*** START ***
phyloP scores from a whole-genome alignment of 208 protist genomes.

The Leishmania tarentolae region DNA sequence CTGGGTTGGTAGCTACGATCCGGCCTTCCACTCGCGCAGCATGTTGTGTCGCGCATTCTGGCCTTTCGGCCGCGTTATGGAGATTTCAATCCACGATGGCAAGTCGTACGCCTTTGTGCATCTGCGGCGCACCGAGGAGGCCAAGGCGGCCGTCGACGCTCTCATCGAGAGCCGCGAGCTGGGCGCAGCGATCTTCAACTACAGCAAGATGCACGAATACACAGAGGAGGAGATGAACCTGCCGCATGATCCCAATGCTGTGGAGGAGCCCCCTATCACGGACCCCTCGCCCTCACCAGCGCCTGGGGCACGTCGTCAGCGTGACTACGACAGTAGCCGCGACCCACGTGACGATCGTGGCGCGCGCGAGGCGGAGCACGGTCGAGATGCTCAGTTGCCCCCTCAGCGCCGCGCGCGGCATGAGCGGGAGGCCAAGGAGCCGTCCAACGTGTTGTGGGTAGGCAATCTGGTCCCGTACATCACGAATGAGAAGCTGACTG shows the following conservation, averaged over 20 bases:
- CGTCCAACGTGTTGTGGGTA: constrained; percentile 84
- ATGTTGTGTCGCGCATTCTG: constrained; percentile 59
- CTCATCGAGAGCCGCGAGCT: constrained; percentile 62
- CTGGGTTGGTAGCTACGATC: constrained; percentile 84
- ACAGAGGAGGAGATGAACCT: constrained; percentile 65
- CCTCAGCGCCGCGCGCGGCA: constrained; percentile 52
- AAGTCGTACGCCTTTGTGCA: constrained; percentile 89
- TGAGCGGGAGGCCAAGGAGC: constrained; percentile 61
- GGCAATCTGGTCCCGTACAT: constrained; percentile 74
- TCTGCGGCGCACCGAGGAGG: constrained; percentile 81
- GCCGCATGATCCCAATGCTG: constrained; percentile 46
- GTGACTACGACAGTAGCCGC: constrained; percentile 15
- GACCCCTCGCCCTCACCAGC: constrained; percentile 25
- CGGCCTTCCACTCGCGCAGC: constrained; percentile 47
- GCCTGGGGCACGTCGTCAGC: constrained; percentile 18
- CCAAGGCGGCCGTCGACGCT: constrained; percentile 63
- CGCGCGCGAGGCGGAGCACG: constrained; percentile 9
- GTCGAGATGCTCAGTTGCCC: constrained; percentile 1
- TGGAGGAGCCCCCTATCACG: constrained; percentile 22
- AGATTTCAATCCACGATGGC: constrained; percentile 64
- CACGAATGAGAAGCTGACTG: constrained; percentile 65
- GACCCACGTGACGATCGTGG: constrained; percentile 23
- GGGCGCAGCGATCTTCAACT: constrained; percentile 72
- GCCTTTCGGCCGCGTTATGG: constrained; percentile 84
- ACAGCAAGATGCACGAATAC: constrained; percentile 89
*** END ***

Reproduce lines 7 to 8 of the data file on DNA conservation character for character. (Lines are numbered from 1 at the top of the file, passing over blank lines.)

- ACAGAGGAGGAGATGAACCT: constrained; percentile 65
- CCTCAGCGCCGCGCGCGGCA: constrained; percentile 52